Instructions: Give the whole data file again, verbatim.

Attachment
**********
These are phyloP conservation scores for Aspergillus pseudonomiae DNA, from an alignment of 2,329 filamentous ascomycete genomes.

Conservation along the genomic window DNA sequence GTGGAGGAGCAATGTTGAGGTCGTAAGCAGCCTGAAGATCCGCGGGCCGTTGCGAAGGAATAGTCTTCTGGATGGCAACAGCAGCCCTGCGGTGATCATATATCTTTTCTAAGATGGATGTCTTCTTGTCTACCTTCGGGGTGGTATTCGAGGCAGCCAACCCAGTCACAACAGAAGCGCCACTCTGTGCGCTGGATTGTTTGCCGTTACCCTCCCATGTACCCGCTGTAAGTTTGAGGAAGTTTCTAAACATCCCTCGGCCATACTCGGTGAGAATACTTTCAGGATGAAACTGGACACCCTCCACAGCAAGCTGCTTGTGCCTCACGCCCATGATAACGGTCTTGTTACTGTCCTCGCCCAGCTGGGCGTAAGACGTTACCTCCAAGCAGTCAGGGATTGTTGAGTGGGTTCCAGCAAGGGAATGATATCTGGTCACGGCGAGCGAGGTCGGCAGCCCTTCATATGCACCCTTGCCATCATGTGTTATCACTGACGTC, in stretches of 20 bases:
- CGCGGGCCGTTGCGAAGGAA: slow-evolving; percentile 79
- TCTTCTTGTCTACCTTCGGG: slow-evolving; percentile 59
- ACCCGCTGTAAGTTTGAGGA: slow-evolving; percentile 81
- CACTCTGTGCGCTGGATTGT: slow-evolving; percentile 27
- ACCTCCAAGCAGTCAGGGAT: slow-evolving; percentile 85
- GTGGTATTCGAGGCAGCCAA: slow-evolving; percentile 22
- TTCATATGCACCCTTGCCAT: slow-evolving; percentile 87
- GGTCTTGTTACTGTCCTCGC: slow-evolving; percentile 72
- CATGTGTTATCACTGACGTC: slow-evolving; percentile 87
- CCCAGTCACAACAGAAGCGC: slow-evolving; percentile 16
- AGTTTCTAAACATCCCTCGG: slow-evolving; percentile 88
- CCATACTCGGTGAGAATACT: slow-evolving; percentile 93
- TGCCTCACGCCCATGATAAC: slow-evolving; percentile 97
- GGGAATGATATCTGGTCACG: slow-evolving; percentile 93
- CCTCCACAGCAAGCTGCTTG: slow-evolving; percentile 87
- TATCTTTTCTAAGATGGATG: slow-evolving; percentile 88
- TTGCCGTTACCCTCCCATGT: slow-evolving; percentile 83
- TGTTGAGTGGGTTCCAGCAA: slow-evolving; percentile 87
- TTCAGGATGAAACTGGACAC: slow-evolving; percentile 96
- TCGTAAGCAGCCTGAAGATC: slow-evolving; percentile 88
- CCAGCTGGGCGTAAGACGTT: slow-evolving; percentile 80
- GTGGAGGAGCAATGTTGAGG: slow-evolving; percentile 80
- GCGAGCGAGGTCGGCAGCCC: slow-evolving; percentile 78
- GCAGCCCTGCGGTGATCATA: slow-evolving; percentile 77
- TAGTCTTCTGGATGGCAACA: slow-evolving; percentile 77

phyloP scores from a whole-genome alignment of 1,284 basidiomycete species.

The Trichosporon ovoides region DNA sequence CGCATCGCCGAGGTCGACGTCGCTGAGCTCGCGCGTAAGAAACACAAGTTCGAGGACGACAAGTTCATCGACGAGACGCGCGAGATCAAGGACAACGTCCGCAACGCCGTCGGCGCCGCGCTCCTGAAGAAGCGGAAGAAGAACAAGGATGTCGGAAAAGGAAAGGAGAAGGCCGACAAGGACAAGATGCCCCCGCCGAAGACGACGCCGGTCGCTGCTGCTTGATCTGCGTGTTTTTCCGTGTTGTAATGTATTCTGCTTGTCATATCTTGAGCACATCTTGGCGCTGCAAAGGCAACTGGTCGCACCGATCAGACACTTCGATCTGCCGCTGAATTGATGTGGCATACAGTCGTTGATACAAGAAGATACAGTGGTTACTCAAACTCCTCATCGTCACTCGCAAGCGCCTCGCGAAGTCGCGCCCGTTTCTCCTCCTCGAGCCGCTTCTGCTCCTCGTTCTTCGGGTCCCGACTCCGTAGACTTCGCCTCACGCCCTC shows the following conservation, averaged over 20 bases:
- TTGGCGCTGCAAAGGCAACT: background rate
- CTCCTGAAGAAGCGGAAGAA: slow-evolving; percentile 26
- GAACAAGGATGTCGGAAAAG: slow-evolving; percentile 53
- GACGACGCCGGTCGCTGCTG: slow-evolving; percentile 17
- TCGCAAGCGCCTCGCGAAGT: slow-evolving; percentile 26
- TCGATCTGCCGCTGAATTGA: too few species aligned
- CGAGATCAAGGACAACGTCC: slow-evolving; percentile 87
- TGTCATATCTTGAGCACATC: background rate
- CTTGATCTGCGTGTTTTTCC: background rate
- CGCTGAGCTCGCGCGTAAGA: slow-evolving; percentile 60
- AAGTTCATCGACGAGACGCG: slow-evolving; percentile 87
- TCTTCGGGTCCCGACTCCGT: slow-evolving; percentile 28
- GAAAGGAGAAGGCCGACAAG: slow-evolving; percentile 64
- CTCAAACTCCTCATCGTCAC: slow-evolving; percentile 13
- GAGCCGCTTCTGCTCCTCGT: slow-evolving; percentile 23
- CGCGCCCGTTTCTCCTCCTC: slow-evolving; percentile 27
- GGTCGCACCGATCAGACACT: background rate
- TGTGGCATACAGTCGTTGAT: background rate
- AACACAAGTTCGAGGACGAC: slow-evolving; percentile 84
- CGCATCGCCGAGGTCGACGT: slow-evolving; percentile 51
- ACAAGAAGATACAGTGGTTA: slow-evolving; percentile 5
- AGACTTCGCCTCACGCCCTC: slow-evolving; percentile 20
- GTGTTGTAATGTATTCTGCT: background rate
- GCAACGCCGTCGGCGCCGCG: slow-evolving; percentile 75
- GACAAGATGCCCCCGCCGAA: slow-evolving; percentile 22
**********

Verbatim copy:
These are phyloP conservation scores for Aspergillus pseudonomiae DNA, from an alignment of 2,329 filamentous ascomycete genomes.

Conservation along the genomic window DNA sequence GTGGAGGAGCAATGTTGAGGTCGTAAGCAGCCTGAAGATCCGCGGGCCGTTGCGAAGGAATAGTCTTCTGGATGGCAACAGCAGCCCTGCGGTGATCATATATCTTTTCTAAGATGGATGTCTTCTTGTCTACCTTCGGGGTGGTATTCGAGGCAGCCAACCCAGTCACAACAGAAGCGCCACTCTGTGCGCTGGATTGTTTGCCGTTACCCTCCCATGTACCCGCTGTAAGTTTGAGGAAGTTTCTAAACATCCCTCGGCCATACTCGGTGAGAATACTTTCAGGATGAAACTGGACACCCTCCACAGCAAGCTGCTTGTGCCTCACGCCCATGATAACGGTCTTGTTACTGTCCTCGCCCAGCTGGGCGTAAGACGTTACCTCCAAGCAGTCAGGGATTGTTGAGTGGGTTCCAGCAAGGGAATGATATCTGGTCACGGCGAGCGAGGTCGGCAGCCCTTCATATGCACCCTTGCCATCATGTGTTATCACTGACGTC, in stretches of 20 bases:
- CGCGGGCCGTTGCGAAGGAA: slow-evolving; percentile 79
- TCTTCTTGTCTACCTTCGGG: slow-evolving; percentile 59
- ACCCGCTGTAAGTTTGAGGA: slow-evolving; percentile 81
- CACTCTGTGCGCTGGATTGT: slow-evolving; percentile 27
- ACCTCCAAGCAGTCAGGGAT: slow-evolving; percentile 85
- GTGGTATTCGAGGCAGCCAA: slow-evolving; percentile 22
- TTCATATGCACCCTTGCCAT: slow-evolving; percentile 87
- GGTCTTGTTACTGTCCTCGC: slow-evolving; percentile 72
- CATGTGTTATCACTGACGTC: slow-evolving; percentile 87
- CCCAGTCACAACAGAAGCGC: slow-evolving; percentile 16
- AGTTTCTAAACATCCCTCGG: slow-evolving; percentile 88
- CCATACTCGGTGAGAATACT: slow-evolving; percentile 93
- TGCCTCACGCCCATGATAAC: slow-evolving; percentile 97
- GGGAATGATATCTGGTCACG: slow-evolving; percentile 93
- CCTCCACAGCAAGCTGCTTG: slow-evolving; percentile 87
- TATCTTTTCTAAGATGGATG: slow-evolving; percentile 88
- TTGCCGTTACCCTCCCATGT: slow-evolving; percentile 83
- TGTTGAGTGGGTTCCAGCAA: slow-evolving; percentile 87
- TTCAGGATGAAACTGGACAC: slow-evolving; percentile 96
- TCGTAAGCAGCCTGAAGATC: slow-evolving; percentile 88
- CCAGCTGGGCGTAAGACGTT: slow-evolving; percentile 80
- GTGGAGGAGCAATGTTGAGG: slow-evolving; percentile 80
- GCGAGCGAGGTCGGCAGCCC: slow-evolving; percentile 78
- GCAGCCCTGCGGTGATCATA: slow-evolving; percentile 77
- TAGTCTTCTGGATGGCAACA: slow-evolving; percentile 77

phyloP scores from a whole-genome alignment of 1,284 basidiomycete species.

The Trichosporon ovoides region DNA sequence CGCATCGCCGAGGTCGACGTCGCTGAGCTCGCGCGTAAGAAACACAAGTTCGAGGACGACAAGTTCATCGACGAGACGCGCGAGATCAAGGACAACGTCCGCAACGCCGTCGGCGCCGCGCTCCTGAAGAAGCGGAAGAAGAACAAGGATGTCGGAAAAGGAAAGGAGAAGGCCGACAAGGACAAGATGCCCCCGCCGAAGACGACGCCGGTCGCTGCTGCTTGATCTGCGTGTTTTTCCGTGTTGTAATGTATTCTGCTTGTCATATCTTGAGCACATCTTGGCGCTGCAAAGGCAACTGGTCGCACCGATCAGACACTTCGATCTGCCGCTGAATTGATGTGGCATACAGTCGTTGATACAAGAAGATACAGTGGTTACTCAAACTCCTCATCGTCACTCGCAAGCGCCTCGCGAAGTCGCGCCCGTTTCTCCTCCTCGAGCCGCTTCTGCTCCTCGTTCTTCGGGTCCCGACTCCGTAGACTTCGCCTCACGCCCTC shows the following conservation, averaged over 20 bases:
- TTGGCGCTGCAAAGGCAACT: background rate
- CTCCTGAAGAAGCGGAAGAA: slow-evolving; percentile 26
- GAACAAGGATGTCGGAAAAG: slow-evolving; percentile 53
- GACGACGCCGGTCGCTGCTG: slow-evolving; percentile 17
- TCGCAAGCGCCTCGCGAAGT: slow-evolving; percentile 26
- TCGATCTGCCGCTGAATTGA: too few species aligned
- CGAGATCAAGGACAACGTCC: slow-evolving; percentile 87
- TGTCATATCTTGAGCACATC: background rate
- CTTGATCTGCGTGTTTTTCC: background rate
- CGCTGAGCTCGCGCGTAAGA: slow-evolving; percentile 60
- AAGTTCATCGACGAGACGCG: slow-evolving; percentile 87
- TCTTCGGGTCCCGACTCCGT: slow-evolving; percentile 28
- GAAAGGAGAAGGCCGACAAG: slow-evolving; percentile 64
- CTCAAACTCCTCATCGTCAC: slow-evolving; percentile 13
- GAGCCGCTTCTGCTCCTCGT: slow-evolving; percentile 23
- CGCGCCCGTTTCTCCTCCTC: slow-evolving; percentile 27
- GGTCGCACCGATCAGACACT: background rate
- TGTGGCATACAGTCGTTGAT: background rate
- AACACAAGTTCGAGGACGAC: slow-evolving; percentile 84
- CGCATCGCCGAGGTCGACGT: slow-evolving; percentile 51
- ACAAGAAGATACAGTGGTTA: slow-evolving; percentile 5
- AGACTTCGCCTCACGCCCTC: slow-evolving; percentile 20
- GTGTTGTAATGTATTCTGCT: background rate
- GCAACGCCGTCGGCGCCGCG: slow-evolving; percentile 75
- GACAAGATGCCCCCGCCGAA: slow-evolving; percentile 22